The structural geologists and petrologist described cores from Hole U1503A by a combination of visual core description (VCD), thin section, smear slide, core imaging, and core scanning for color spectra and magnetic susceptibility (MS). Cores 49R to 75R (1441.7–1633.0 mbsf) were described based primarily on macroscopic description; these combined with Cores 2R to 48R comprise four lithostratigraphic units.

Unit I (995.1–1484.7 mbsf) is composed of well consolidated to lithified claystone, interbedded with greenish gray and dark greenish gray sandstone and siltstone intervals. The transition from Unit I to Unit II is gradual with alternating bands of reddish and greenish gray color. Subunit IIA (1484.7–1533.6 mbsf) consists mainly of well consolidated to lithified dark reddish brown claystone; bioturbation is heavier in the greenish intervals. Subunit IIB (1533.6–1542.8 mbsf) is composed of lithified reddish brown, clay-rich, nannofossil-bearing chalk. Unit III (1542.8–1597.8 mbsf) is composed of greenish gray highly bioturbated nannofossil-rich claystone and dark gray claystone. Recovery of Unit III was poor (<5%) and the recovered material was highly disturbed by drilling. The contact between Unit III and the first igneous material (Unit IV) was recovered at 1597.84 mbsf. Unit IV (1597.8–1633.0 mbsf) is primarily composed of sparsely plagioclase to plagioclase phyric basalt. The texture is ophitic to aphanitic. Glass residues are observed and five chilled margins have been described. Some basalts have a higher density of vesicles. A baked sediment interval was recovered in Core 72R. Randomly oriented veins are filled mainly by calcite and iron oxides, and alteration of the basalt is slight. The textural and structural features of the basalt suggest that it was emplaced as pillows or lobate lava flows.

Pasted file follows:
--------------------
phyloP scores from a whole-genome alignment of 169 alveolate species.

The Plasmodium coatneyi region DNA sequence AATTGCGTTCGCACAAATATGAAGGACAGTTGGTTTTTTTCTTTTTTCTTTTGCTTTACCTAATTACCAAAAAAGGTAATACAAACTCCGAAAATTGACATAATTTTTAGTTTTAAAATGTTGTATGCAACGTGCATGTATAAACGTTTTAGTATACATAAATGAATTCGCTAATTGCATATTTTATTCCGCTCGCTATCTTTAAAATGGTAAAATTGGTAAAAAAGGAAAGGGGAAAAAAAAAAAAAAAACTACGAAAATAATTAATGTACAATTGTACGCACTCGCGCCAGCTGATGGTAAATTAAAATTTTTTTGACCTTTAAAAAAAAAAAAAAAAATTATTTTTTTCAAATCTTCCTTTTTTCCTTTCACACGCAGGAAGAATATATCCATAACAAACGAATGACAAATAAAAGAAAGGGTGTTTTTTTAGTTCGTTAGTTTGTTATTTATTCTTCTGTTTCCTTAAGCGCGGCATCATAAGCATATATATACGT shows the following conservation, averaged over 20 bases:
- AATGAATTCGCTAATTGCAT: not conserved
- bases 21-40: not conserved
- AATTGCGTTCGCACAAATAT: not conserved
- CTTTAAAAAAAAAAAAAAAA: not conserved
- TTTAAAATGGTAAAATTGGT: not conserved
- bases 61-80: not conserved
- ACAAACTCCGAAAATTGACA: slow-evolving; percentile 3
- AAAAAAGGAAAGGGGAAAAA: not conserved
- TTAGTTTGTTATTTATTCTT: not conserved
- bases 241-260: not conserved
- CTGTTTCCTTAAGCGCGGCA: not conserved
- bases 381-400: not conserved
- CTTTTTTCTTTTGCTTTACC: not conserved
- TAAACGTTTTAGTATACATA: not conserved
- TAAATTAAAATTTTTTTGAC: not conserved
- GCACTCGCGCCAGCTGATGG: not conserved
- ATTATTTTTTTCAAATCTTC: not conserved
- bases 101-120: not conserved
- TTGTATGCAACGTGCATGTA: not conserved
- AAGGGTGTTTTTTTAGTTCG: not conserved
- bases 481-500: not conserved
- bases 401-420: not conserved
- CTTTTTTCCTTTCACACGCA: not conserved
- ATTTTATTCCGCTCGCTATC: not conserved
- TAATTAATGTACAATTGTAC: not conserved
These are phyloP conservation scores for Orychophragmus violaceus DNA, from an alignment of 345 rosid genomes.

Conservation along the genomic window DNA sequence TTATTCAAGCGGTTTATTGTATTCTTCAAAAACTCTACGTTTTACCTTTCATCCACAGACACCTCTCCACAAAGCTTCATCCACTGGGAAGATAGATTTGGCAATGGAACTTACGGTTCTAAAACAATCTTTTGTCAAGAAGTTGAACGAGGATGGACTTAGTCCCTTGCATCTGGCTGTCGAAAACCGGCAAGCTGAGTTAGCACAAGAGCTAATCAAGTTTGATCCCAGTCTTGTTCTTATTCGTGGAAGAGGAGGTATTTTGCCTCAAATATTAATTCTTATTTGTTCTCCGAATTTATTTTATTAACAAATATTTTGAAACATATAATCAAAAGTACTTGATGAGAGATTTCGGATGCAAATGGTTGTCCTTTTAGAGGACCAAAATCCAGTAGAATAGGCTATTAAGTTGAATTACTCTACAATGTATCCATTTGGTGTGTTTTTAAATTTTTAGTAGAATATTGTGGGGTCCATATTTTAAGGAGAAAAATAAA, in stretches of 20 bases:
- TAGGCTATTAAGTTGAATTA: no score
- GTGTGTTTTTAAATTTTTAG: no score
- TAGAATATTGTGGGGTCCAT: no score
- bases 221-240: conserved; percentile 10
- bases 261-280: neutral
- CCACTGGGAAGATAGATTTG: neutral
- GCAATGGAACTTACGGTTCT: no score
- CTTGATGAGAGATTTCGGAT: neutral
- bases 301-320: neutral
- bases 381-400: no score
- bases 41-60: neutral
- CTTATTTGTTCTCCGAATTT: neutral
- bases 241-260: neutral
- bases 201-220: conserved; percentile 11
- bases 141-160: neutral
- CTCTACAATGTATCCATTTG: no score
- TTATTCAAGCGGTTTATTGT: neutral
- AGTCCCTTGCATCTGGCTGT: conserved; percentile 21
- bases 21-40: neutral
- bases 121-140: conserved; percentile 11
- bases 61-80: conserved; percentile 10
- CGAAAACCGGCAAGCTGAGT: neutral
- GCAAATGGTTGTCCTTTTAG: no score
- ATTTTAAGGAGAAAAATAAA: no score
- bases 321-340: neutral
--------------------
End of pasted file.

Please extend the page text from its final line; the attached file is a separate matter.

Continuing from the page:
Archive halves from Cores 49R to 75R (1441.7–1633.0 mbsf) were measured on the Section Half Multisensor Logger (SHMSL). The reddish brown claystone of Subunit IIA has high MS, which decreases in Subunit IIB with increasing carbonate content. The MS of basalts in Unit IV is 1–2 orders of magnitude higher than the sediments.

pXRF (portable X-ray fluorescence) data were collected at 20 cm intervals from Core 51R to 70R (1460.9–1610.5 mbsf), with additional measurements collected at intervals where lithology changes. Unit I is highly variable with respect to Ca, Fe, Rb, and Sr content, whereas Subunit IIA is more uniform. Subunit IIB and Unit III are high in carbonate content, consistent with the abundant observed nannofossils. Discrete samples (16) were collected from Cores 40R to 57R (1355.3–1528.0 mbsf) for X-ray diffraction (XRD) analyses. Sediments are primarily composed of quartz, muscovite, plagioclase, and clay minerals. More than half of the samples also contain calcite.


Hole U1503A archive halves from Cores 49R to 75R (1441.7–1633.0 mbsf) were measured on the superconducting rock magnetometer (SRM) at a 2.5 cm measurement spacing. Cores with <2% recovery were not measured. After measuring the natural remanent magnetization (NRM), Cores 49R to 63R (1441.7–1557.3 mbsf) were subjected to stepwise in-line alternating field (AF) demagnetization at 5, 10, 15, 20, and 25 mT. For Cores 67R to 75R (1576.5–1633.0 mbsf), we adopted a set of narrower AF steps at an incremental rate of 2 mT from NRM up to 10 mT, and at a rate of 5 mT from 10 to 25 mT.

Discrete samples (10) were collected from sediments to perform AF demagnetization. The samples were first measured to determine the anisotropy of magnetic susceptibility (AMS) with an AGICO Kappabridge KLY4. Then, the NRM was measured with a JR-6A spinner magnetometer at room temperature and after demagnetization using the DTECH AF demagnetizer. Archive halves and discrete samples show normal and reverse polarities. The AMS shows an oblate shape with a fabric typical of sedimentation in calm pelagic environment, with the exception of a sample from 1596.4 mbsf that shows a ~30° inclination, which is consistent with structural geology observations.